Is it incorrect to say "more well-informed?"?
One of my professors told me it was grammatically correct to say "more well-informed," and another told me it was wrong. Which is it?
- Anonymous4 years agoFavorite Answer
Normally the comparative of well is better so the answer that it should be "better informed" sounds, at first, like the correct answer and "more well-informed" would be ungrammatical making the first professor a dolt.
But it is not so. "Well" is not used in its normal adverbial sense here, but it forms a complex adjective ("well-informed") whose comparative and superlatives do not follow the normal rule. A person can be "well-informed" as a state of being and can thus be "more well-informed" if that state is either increased or intensified.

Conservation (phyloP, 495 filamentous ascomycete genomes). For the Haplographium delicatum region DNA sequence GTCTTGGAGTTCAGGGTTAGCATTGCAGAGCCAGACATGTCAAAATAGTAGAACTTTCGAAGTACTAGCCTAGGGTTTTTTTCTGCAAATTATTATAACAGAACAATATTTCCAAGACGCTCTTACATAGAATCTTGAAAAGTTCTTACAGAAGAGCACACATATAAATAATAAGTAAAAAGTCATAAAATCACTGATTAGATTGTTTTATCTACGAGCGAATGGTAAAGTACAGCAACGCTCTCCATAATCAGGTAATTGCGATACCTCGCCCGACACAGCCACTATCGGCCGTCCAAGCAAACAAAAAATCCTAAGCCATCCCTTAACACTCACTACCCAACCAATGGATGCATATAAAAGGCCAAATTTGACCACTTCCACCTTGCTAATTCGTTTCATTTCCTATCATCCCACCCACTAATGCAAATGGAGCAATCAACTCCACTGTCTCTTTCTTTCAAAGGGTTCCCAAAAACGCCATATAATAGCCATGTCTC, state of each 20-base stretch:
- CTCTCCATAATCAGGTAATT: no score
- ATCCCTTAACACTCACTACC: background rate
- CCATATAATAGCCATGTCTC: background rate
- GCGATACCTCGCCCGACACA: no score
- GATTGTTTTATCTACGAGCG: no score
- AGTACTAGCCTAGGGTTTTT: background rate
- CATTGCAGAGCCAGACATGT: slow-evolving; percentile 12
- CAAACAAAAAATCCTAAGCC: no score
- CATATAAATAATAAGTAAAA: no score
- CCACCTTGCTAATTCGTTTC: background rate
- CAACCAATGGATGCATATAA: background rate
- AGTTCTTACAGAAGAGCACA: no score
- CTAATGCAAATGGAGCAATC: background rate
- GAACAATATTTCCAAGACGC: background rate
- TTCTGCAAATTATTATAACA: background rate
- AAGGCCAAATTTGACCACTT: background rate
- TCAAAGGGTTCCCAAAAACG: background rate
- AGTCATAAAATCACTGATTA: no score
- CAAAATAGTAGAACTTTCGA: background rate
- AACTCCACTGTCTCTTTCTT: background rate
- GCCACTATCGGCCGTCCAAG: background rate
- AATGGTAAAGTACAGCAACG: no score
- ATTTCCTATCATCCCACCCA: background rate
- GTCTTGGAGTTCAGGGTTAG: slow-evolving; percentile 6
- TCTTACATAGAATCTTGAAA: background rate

Think of it this way and you will probably understand immediately: Order a steak "well-done." What if it comes back rare? Are you going to send it back saying, "I would like that better-done?" Probably not. Instead, you will say, and correctly so, that you want it "more well-done."
Sorry, but that's the case here, too.
- Anonymous4 years ago
Yes, it's grammatically correct, but only adjectivally.
"Well-informed" is an adjective, whereas "well informed," sans hyphen, is adverbial. Since we can discuss how well informed someone is, we know it is a matter of degrees, which means one can be more or less so. Since we would never say that John is "well-informeder" than Jake, we know we have to say it another way. As an adverb, the comparative version of "well" is "better," so one would say that John is "better informed" than Jake. Adjectivally, however, since "more-informed" is a compound word, we could appropriately say that John is a more well-informed student than Jake. That said, one might also just as well say John is a better-informed student than Jake.
- MamieLv 74 years ago
Better informed is probably preferable to more well informed.
- PatLv 74 years ago